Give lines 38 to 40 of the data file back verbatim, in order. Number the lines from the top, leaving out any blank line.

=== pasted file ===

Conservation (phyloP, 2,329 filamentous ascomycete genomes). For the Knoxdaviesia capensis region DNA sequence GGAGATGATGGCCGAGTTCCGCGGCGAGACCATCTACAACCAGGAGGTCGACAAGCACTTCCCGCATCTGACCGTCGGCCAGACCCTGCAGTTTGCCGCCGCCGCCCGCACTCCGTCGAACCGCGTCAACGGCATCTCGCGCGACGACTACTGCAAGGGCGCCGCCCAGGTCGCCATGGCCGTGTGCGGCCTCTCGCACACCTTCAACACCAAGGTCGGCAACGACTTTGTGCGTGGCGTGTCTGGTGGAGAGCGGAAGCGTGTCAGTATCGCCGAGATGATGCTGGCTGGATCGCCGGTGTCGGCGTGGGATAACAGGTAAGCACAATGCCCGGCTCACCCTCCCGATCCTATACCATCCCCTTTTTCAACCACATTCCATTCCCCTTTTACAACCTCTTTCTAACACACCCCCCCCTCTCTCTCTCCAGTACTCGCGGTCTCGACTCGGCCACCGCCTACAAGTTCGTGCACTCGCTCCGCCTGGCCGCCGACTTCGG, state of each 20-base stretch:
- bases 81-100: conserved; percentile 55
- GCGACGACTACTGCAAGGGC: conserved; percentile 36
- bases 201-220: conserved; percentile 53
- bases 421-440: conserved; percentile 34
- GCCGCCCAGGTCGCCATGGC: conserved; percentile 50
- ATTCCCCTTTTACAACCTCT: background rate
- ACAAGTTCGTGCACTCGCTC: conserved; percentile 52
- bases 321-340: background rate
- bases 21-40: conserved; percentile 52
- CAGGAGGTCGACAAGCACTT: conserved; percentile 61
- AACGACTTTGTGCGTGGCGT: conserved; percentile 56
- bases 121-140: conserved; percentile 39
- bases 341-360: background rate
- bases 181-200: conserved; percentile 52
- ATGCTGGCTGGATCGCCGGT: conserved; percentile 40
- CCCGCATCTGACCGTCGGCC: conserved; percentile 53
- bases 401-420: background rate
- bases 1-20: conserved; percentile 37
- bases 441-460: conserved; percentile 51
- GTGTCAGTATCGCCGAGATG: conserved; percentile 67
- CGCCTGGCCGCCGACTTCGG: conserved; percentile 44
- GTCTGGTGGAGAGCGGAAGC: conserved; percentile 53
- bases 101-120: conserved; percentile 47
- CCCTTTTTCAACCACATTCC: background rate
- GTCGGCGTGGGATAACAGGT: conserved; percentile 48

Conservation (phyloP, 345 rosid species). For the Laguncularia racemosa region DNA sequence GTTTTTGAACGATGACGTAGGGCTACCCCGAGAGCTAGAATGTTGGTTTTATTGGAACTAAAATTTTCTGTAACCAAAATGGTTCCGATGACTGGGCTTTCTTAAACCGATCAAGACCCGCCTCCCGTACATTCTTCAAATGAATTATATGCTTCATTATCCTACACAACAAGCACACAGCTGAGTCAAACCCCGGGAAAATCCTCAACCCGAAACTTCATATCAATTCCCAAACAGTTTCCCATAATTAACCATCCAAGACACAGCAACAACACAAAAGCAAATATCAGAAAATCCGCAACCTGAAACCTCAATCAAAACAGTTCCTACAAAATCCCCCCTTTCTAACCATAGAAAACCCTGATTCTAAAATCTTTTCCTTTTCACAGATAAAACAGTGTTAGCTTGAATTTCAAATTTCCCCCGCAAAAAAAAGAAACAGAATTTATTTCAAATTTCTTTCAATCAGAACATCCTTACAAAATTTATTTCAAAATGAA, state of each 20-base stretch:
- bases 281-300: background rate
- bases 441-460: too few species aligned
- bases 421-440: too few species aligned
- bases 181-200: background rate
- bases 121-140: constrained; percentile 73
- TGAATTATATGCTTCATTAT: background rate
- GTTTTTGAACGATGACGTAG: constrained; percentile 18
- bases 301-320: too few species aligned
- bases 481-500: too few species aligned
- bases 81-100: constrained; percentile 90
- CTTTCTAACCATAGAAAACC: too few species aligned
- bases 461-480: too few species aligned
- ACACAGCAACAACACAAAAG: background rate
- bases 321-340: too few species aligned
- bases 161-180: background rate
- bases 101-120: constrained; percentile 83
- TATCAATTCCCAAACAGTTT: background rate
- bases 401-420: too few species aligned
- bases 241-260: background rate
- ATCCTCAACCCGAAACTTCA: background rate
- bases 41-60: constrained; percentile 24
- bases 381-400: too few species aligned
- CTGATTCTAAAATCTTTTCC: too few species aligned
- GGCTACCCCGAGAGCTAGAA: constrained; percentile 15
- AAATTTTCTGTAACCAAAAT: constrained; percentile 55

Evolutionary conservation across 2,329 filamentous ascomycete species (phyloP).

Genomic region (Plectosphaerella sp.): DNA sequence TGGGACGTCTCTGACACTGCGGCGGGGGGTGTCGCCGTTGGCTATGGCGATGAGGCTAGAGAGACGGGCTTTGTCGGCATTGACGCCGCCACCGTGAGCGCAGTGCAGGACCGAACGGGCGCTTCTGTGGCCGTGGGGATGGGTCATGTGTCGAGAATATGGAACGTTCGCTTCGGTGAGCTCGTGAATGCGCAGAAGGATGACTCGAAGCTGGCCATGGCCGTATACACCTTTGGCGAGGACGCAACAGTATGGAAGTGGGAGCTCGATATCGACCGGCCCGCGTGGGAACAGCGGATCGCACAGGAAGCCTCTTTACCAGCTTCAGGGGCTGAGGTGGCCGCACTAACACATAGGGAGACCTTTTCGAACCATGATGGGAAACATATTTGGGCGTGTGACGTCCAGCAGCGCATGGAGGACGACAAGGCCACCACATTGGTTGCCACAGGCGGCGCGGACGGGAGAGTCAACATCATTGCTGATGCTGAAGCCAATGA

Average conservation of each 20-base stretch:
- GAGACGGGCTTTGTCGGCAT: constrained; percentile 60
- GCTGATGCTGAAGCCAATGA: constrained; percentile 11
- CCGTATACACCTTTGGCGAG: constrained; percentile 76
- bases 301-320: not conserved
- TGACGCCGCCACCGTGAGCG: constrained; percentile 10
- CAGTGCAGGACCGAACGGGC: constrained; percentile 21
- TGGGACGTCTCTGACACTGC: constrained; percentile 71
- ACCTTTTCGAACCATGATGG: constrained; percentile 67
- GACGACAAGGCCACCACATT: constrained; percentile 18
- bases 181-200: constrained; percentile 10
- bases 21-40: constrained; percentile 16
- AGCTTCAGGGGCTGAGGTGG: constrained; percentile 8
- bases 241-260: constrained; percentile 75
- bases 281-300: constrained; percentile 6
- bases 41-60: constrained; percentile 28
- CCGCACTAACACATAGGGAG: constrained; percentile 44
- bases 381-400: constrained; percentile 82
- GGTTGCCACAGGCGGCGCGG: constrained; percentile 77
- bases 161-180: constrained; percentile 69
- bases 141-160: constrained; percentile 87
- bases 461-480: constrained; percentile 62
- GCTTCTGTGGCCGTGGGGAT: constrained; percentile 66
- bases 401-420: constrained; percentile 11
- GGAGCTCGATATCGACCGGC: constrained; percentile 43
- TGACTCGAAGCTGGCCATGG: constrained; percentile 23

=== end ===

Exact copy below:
- CTTTCTAACCATAGAAAACC: too few species aligned
- bases 461-480: too few species aligned
- ACACAGCAACAACACAAAAG: background rate